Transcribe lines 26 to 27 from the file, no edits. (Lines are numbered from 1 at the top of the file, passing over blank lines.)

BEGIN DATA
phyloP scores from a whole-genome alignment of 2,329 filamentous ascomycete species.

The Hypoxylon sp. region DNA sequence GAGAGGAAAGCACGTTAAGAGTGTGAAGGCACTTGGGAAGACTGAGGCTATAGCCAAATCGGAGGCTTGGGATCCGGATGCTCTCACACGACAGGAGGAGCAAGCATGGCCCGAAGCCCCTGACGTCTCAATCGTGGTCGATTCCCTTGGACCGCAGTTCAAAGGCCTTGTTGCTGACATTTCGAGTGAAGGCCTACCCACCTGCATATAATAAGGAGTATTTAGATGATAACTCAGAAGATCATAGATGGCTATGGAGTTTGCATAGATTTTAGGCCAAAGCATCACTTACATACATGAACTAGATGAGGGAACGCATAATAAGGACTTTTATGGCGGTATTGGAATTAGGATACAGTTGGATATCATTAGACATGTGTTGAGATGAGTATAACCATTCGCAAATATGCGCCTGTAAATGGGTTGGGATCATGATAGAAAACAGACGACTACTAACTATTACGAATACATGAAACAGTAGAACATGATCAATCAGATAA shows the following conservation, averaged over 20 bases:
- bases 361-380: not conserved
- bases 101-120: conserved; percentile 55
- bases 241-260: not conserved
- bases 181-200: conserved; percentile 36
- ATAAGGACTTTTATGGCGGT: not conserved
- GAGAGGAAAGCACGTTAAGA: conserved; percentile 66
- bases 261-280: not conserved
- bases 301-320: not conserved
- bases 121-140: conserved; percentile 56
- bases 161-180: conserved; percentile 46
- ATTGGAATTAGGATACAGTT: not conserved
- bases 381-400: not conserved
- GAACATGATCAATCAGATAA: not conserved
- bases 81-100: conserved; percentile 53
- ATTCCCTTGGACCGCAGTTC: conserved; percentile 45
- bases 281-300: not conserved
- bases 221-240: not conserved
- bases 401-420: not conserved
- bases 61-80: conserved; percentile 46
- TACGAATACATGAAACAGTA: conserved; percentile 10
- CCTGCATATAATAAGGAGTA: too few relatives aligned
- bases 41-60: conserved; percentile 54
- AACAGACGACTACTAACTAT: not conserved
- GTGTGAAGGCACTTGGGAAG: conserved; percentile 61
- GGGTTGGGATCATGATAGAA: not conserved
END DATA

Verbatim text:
- GTGTGAAGGCACTTGGGAAG: conserved; percentile 61
- GGGTTGGGATCATGATAGAA: not conserved